This work addresses ideas around Motherhood and Time. Breastfeeding is not an economic activity, is free and cannot be commercialised. In a society preoccupied with economic growth, formula has been presented as a time-saving alternative to breastfeeding but this work challenges our notion of time, presenting the act of breastfeeding as occupying an older, more universal time system, where time did not equate to money. The mothers featured are presented alongside a reimagined ‘Timepeice’ digitally reconfigured from ancient Cosmatesque design. Rather than animated at 24 frames per second, each mother is presented in an emptier time of only twelve frames per minute. The effect is to slow time down, an emptying out of time that is strangely calming.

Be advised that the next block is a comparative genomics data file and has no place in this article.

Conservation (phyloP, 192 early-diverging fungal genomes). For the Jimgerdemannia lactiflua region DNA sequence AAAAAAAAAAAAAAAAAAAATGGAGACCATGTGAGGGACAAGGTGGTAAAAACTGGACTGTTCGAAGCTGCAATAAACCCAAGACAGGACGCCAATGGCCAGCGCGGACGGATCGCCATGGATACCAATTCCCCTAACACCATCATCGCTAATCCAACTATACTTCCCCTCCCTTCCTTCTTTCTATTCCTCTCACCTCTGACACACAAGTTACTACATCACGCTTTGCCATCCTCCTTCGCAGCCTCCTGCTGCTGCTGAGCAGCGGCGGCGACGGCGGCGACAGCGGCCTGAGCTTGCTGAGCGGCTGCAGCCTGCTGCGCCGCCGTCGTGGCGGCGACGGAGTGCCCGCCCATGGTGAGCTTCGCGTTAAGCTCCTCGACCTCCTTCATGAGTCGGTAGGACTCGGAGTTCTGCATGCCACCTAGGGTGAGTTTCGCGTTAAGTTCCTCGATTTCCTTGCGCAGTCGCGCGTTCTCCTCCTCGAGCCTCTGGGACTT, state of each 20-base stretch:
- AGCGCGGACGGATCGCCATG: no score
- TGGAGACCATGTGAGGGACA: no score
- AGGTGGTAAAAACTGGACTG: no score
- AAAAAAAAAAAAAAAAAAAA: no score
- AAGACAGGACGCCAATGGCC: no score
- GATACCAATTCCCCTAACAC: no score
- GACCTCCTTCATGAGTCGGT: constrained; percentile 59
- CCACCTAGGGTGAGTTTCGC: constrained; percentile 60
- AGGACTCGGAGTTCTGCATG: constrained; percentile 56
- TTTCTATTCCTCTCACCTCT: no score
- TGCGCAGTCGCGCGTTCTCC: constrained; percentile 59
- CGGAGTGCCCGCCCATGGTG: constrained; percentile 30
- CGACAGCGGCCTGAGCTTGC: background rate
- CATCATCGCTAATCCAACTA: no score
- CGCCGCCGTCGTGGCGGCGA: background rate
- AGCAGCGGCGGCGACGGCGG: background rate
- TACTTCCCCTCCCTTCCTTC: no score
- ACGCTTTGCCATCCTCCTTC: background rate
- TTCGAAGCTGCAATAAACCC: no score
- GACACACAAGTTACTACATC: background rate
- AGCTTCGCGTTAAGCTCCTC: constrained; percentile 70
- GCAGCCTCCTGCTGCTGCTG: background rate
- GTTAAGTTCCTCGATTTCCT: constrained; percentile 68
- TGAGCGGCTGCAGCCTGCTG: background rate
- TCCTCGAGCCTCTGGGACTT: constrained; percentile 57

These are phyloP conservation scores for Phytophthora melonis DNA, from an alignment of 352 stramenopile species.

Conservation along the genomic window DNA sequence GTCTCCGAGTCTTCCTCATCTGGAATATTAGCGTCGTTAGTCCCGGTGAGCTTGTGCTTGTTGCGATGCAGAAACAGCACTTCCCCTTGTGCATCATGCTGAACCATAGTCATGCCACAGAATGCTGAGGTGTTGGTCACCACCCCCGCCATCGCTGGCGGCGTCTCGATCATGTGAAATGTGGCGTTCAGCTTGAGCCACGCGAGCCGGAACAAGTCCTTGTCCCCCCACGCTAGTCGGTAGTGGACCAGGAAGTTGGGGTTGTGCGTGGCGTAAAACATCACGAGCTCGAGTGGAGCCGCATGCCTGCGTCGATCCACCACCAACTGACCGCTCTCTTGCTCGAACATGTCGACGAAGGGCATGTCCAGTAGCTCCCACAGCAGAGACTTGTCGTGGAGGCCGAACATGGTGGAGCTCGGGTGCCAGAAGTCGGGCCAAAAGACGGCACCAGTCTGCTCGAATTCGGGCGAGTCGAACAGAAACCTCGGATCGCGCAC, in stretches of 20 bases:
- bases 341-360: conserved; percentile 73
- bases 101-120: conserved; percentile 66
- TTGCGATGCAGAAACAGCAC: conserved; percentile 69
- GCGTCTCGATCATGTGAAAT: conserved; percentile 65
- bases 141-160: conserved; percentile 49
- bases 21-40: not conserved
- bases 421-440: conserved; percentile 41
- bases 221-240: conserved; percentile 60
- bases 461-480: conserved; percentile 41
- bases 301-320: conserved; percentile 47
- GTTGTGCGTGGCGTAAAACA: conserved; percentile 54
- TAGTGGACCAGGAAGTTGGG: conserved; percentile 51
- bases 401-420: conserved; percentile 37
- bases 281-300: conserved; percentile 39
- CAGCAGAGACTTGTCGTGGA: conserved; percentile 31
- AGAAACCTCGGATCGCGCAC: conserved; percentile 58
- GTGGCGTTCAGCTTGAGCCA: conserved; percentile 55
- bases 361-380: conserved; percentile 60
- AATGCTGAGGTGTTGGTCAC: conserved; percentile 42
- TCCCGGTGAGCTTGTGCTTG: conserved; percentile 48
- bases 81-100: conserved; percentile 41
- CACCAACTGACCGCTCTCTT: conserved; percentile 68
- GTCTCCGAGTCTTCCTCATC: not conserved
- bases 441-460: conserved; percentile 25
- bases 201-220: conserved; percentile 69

The range of breastfeeding mothers is deliberately broad. Mothers range in age from early twenties to mid-forties, with children aged from a few weeks to up to three and a half. There are tandem-feeding mothers (mothers feeding two children simultaneously), single mothers and mothers of sick children. All are shot in the same way: against a neutral dark background in lighting reminiscent of Renaissance paintings.
The development of the work is promoted using a specially created online Social Enterprise called The Parlour. Creagh describes this as ‘preparing the ground’ for the work by engaging with a diverse audience of passionate breastfeeding mothers on social media and the web. Through interviews with the participating mothers, and a blog written by Sociologist and collaborator, Lucila Newell, the ideas and themes of Holding Time are explored more broadly and the Parlour will be hosting a workshop during the exhibition on the themes around Motherhood and Space/Time.